14. Altered Phenotypes in Saccharomyces cerevisiae by Heterologous Expression of Basidiomycete Moniliophthora perniciosa SOD2 Gene

    PubMed Central

    Melo, Sônia C.; Santos, Regineide X.; Melgaço, Ana C.; Pereira, Alanna C. F.; Pungartnik, Cristina; Brendel, Martin

    2015-01-01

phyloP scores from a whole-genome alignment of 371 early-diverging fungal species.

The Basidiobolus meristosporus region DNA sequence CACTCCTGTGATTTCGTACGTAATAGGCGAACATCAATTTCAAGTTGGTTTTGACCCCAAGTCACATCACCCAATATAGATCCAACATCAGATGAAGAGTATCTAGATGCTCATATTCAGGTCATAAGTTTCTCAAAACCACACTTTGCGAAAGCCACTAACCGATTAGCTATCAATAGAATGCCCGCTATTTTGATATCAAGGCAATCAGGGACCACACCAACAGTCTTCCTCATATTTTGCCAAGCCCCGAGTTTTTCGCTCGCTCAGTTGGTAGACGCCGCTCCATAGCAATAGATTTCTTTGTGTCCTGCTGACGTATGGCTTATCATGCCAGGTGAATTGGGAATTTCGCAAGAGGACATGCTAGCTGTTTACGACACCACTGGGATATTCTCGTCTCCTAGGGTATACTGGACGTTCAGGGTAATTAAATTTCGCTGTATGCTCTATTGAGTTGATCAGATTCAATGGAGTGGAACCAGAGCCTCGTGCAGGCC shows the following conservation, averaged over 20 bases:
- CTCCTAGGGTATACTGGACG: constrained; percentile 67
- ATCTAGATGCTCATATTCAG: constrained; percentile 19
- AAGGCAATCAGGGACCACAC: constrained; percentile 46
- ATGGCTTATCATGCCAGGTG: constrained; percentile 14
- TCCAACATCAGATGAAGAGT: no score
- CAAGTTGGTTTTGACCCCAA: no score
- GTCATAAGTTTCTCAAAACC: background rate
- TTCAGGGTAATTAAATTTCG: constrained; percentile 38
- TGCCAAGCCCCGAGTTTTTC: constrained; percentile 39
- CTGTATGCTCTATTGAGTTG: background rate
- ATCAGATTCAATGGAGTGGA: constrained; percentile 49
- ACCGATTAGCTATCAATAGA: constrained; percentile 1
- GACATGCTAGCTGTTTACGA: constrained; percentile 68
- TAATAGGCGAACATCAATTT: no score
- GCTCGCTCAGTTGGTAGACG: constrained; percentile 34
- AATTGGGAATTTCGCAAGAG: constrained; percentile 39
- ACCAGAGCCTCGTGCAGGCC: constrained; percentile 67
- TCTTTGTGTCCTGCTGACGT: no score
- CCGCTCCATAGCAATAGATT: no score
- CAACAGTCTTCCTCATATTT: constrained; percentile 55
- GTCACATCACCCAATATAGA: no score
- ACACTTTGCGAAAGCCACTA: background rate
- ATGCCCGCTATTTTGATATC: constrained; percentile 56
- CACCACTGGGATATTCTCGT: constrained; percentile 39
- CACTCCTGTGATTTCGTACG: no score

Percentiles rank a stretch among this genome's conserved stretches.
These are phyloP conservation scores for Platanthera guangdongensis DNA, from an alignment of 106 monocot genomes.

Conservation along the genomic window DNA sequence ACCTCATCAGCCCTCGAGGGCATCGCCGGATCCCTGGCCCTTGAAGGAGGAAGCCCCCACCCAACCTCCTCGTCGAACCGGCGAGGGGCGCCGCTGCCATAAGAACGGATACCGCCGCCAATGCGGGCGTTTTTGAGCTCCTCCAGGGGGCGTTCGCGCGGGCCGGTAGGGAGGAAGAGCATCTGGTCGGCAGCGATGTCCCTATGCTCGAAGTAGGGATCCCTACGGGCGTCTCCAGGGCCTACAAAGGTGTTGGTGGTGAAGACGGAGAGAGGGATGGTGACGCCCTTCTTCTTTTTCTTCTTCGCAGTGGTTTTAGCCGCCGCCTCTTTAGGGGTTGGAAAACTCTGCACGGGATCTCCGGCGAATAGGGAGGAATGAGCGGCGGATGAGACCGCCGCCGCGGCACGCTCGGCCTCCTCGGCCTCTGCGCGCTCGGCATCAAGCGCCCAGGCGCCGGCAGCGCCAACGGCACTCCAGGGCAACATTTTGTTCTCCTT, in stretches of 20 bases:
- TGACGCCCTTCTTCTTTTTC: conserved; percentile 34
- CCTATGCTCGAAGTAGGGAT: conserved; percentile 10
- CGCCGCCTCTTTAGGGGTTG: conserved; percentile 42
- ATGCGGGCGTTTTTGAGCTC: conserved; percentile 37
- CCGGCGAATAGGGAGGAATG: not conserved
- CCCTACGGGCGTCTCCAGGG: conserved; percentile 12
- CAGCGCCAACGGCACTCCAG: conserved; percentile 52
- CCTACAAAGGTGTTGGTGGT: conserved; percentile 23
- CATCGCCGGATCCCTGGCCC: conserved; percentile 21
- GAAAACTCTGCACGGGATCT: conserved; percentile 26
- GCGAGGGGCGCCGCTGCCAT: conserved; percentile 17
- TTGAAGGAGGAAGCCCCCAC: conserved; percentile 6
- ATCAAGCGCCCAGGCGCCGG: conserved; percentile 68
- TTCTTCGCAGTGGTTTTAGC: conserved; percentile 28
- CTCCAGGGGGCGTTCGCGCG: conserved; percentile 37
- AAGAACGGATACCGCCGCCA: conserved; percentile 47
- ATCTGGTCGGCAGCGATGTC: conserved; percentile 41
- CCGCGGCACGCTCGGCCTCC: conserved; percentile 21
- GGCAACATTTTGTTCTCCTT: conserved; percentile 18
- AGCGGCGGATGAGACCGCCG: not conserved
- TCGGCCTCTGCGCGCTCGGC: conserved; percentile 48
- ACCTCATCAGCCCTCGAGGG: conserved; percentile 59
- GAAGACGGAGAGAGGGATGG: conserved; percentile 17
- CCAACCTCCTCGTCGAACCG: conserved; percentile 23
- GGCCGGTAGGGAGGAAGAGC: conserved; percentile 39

Heterologous expression of a putative manganese superoxide dismutase gene (SOD2) of the basidiomycete Moniliophthora perniciosa complemented the phenotypes of a Saccharomyces cerevisiae sod2Δ mutant. Sequence analysis of the cloned M. perniciosa cDNA revealed an open reading frame (ORF) coding for a 176 amino acid polypeptide with the typical metal-binding motifs of a SOD2 gene, named MpSOD2. Phylogenetic comparison with known manganese superoxide dismutases (MnSODs) located the protein of M. perniciosa (MpSod2p) in a clade with the basidiomycete fungi Coprinopsis cinerea and Laccaria bicolor. Haploid wild-type yeast transformants containing a single copy of MpSOD2 showed increased resistance phenotypes against oxidative stress-inducing hydrogen peroxide and paraquat, but had unaltered phenotype against ultraviolet–C (UVC) radiation. The same transformants exhibited high sensitivity against treatment with the pro-mutagen diethylnitrosamine (DEN) that requires oxidation to become an active mutagen/carcinogen. Absence of MpSOD2 in the yeast sod2Δ mutant led to DEN hyper-resistance while introduction of a single copy of this gene restored the yeast wild-type phenotype. The haploid yeast wild-type transformant containing two SOD2 gene copies, one from M. perniciosa and one from its own, exhibited DEN super-sensitivity. This transformant also showed enhanced growth at 37 °C on the non-fermentable carbon source lactate, indicating functional expression of MpSod2p. The pro-mutagen dihydroethidium (DHE)-based fluorescence assay monitored basal level of yeast cell oxidative stress. Compared to the wild type, the yeast sod2Δ mutant had a much higher level of intrinsic oxidative stress, which was reduced to wild type (WT) level by introduction of one copy of the MpSOD2 gene. Taken together our data indicates functional expression of MpSod2 protein in the yeast S. cerevisiae. PMID:26039235